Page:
There’s a down­side I want to high­light here. A less wel­come ‘inno­va­tion’ in the area of crowd­fund­ing good ideas is the increas­ing­ly shady area of mar­ket­ing spe­cial­ists who prey on inde­pen­dent cre­ators, offer­ing to pro­mote cam­paigns, slid­ing in rev­enue share con­tracts, or even build­ing whole web­sites designed steal traf­fic the crowd­fund­ing cam­paigns gen­er­ate.

While not all Kick­starter mar­ket­ing spe­cial­ists are shady, it is my sad expe­ri­ence that one way to spot an inno­va­tion boom is to look for bot­tom-feed­ing mar­keters hop­ing to exploit it.

Finally… Niantic and Pokemon GO

Last­ly, just take a look at the gam­ing indus­try if you want to see lots of inno­va­tion. Don’t restrict your­self to com­put­er games in this analy­sis as there is a mini-boom in table­top, card and board games. There’s plen­ty of inno­va­tion on show here. Board games, for exam­ple, aren’t just designed to be a fun game, they’re designed to be a re-playable as pos­si­ble and to sup­port expan­sions.

A cur­rent favourite exam­ple of a games pub­lish­er doing inno­v­a­tive work is Niantic Labs. They’re the only com­pa­ny that I can think of that suc­cess­ful­ly incu­bat­ed inside Google, broke away to go inde­pen­dent and then raised funds from Google Ven­tures and oth­er com­pa­nies.


As you have prob­a­bly seen hit­ting the head­lines recent­ly, Niantic have unleashed their aug­ment­ed real­i­ty game, Poke­mon GO, onto the world which is see­ing play­ers get up off their sofa, walk around their local city, and hunt Poke­mon.

Not many Poke­mon GO play­ers will be aware of their pre­vi­ous title, Ingress, which served as the frame­work on which Poke­mon GO was devel­oped. Ingress may have been the first com­put­er game ever to be impact­ed by a human virus after an Anom­aly Event in Brazil was down­grad­ed in response to the Zika virus.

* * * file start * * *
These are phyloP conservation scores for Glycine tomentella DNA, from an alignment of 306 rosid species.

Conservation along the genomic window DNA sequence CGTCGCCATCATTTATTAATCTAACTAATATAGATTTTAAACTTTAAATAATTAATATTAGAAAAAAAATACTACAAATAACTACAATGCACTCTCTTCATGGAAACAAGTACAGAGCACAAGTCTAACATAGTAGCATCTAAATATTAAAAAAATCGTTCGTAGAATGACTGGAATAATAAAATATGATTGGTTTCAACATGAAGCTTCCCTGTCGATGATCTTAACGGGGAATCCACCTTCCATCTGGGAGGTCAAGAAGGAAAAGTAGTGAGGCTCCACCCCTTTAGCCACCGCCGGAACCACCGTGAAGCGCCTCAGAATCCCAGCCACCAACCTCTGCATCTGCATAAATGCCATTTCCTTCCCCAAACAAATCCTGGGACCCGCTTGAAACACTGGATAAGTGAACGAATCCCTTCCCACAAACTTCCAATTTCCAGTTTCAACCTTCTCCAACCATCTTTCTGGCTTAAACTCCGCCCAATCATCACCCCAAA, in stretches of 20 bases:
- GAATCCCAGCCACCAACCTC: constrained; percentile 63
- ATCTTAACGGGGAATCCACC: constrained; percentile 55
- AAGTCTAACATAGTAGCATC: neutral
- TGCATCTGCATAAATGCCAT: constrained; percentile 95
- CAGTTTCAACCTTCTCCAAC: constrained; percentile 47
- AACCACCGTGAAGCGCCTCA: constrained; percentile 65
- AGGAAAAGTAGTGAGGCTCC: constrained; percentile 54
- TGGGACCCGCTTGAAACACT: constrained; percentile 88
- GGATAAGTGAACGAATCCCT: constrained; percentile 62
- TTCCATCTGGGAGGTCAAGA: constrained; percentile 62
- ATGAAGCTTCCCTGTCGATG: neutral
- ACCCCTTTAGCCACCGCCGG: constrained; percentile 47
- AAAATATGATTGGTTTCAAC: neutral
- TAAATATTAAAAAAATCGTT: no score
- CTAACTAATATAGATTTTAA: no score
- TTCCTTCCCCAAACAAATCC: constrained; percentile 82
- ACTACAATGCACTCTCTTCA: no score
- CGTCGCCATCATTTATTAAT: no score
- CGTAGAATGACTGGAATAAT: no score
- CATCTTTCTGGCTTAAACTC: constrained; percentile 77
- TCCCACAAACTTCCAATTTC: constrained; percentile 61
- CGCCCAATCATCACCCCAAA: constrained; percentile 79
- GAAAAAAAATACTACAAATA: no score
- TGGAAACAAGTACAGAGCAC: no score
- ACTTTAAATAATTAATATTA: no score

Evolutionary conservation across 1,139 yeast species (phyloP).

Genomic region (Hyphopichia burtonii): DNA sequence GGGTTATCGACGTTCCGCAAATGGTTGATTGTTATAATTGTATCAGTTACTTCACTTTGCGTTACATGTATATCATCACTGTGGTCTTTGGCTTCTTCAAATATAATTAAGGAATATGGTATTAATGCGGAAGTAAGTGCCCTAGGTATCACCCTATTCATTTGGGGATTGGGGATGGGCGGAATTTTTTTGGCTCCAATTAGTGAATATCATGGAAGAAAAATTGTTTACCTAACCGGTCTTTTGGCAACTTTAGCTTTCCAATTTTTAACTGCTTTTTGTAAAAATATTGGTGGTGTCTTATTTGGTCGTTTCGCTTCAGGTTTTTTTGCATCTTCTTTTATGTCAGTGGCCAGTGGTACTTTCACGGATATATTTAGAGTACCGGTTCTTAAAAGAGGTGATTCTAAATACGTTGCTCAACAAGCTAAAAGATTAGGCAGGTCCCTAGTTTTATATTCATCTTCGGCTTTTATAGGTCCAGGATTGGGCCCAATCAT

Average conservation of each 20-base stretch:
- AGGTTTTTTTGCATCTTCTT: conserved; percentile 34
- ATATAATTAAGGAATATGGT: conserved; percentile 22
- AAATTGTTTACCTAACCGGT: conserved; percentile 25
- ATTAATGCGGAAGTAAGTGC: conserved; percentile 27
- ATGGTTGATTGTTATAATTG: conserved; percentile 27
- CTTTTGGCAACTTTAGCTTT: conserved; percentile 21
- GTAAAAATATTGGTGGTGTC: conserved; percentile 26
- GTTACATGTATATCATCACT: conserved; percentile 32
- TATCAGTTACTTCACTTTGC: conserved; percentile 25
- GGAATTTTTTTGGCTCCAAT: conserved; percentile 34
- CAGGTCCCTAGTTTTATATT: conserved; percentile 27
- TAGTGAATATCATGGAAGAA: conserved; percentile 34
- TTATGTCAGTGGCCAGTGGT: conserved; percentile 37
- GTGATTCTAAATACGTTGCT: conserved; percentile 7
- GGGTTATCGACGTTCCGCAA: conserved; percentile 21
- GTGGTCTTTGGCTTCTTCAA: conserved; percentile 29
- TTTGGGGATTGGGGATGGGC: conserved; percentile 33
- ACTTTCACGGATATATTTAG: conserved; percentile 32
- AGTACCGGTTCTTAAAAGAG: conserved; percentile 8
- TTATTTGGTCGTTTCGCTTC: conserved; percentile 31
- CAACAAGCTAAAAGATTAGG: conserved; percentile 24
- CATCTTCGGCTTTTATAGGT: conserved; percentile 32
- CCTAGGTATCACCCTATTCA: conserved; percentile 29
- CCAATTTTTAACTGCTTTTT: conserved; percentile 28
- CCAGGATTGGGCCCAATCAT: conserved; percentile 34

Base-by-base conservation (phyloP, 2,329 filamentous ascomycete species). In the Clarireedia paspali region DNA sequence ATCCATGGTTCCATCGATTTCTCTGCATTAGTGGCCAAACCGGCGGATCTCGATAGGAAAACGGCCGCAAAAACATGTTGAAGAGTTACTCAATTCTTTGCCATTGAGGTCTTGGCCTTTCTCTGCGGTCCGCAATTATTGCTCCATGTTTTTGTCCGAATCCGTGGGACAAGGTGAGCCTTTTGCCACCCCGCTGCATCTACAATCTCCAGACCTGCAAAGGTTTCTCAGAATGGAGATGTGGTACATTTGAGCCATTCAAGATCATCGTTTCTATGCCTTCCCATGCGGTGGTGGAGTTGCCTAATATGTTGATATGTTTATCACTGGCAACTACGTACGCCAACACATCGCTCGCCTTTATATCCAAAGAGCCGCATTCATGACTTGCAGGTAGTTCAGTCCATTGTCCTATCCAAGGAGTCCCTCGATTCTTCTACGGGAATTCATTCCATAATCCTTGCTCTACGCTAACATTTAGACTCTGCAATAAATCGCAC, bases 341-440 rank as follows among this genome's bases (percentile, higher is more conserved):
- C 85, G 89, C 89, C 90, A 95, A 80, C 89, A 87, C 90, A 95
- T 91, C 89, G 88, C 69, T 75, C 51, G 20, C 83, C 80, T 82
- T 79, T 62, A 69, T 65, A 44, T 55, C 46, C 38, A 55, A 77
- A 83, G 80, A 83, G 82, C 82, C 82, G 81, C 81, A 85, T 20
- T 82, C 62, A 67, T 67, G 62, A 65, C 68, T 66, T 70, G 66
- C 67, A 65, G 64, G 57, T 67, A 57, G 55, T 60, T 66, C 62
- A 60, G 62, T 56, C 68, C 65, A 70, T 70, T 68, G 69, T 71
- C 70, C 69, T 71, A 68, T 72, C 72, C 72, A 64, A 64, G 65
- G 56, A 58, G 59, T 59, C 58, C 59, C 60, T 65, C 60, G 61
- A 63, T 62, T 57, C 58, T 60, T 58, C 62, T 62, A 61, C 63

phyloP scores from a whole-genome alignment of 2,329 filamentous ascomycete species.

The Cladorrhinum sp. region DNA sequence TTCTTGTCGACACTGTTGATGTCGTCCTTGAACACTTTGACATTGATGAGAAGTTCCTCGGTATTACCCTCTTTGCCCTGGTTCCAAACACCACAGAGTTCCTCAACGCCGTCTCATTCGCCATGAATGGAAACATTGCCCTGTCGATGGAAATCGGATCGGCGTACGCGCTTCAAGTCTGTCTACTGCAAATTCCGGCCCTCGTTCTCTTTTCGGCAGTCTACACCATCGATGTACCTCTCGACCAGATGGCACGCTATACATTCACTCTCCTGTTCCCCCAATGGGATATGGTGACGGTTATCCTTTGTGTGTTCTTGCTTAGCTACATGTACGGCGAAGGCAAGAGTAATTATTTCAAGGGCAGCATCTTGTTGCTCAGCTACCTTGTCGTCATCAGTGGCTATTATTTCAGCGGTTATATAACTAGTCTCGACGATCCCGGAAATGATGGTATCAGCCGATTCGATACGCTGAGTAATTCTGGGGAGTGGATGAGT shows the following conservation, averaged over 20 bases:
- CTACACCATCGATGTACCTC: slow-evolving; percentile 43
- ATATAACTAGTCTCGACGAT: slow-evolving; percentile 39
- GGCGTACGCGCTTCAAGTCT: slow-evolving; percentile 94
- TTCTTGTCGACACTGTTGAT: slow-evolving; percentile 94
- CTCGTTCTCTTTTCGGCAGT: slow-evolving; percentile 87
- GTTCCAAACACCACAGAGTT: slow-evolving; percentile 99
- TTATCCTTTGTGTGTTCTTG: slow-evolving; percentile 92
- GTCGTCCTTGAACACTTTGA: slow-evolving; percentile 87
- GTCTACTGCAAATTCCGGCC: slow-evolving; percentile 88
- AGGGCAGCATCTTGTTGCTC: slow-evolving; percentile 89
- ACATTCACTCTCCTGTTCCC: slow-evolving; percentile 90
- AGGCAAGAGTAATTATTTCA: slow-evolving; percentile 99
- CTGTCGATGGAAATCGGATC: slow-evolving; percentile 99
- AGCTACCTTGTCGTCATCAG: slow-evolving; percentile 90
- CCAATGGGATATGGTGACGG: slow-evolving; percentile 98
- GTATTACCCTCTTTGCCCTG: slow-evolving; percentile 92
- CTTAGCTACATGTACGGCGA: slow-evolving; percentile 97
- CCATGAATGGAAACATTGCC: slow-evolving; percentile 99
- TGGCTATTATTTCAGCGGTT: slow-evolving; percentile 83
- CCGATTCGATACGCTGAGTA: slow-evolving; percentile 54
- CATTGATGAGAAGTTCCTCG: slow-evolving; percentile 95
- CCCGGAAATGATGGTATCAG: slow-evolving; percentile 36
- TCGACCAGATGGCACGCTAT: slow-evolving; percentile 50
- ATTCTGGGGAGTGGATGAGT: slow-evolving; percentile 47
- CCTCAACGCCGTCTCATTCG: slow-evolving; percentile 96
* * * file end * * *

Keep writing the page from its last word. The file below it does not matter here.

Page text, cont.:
Ingress may show us where the direc­tion of Poke­mon Go could go in future. Niantic have devel­oped Ingress into a trans­me­dia suc­cess. To sup­port their smart­phone game, there are nov­els and com­ic books, there are real world events and YouTube shorts com­plete with actors play­ing re-occur­ring roles.

Do you know of any big brand tech­nol­o­gy com­pa­nies doing that?

Who is driving innovation?

Here’s my argu­ment – let me know if you agree with it – tech­nol­o­gy com­pa­nies aren’t dri­ving all the inno­va­tion. A lot of inno­va­tion hap­pens around tech­nol­o­gy, how­ev­er, and that can be more of an expen­sive gam­ble for brands out­side the sec­tor.

As a result, a vital role for mar­keters is to help dri­ve inno­va­tion, to be up to date with the lat­est trends and be able to make edu­ca­tion pre­dic­tions as to where any client needs to get to next. Maybe the next post should explore whether mar­ket­ing and comms teams are push­ing inno­va­tion hard enough…

Andrew Girdwood

Written by Andrew Girdwood

Head of Media Technology, Cello Signal

A blogger and a self-confessed digital marketing geek, Andrew dedicates his time to understanding What's Next in digital marketing and sharing that knowledge with clients and colleagues. With a strong digital media background, acquired after a decade at the forefront of the industry. Andrew's knowledge and interest ranges from search and display to affiliates, social media, ad exchanges and demand-side platforms.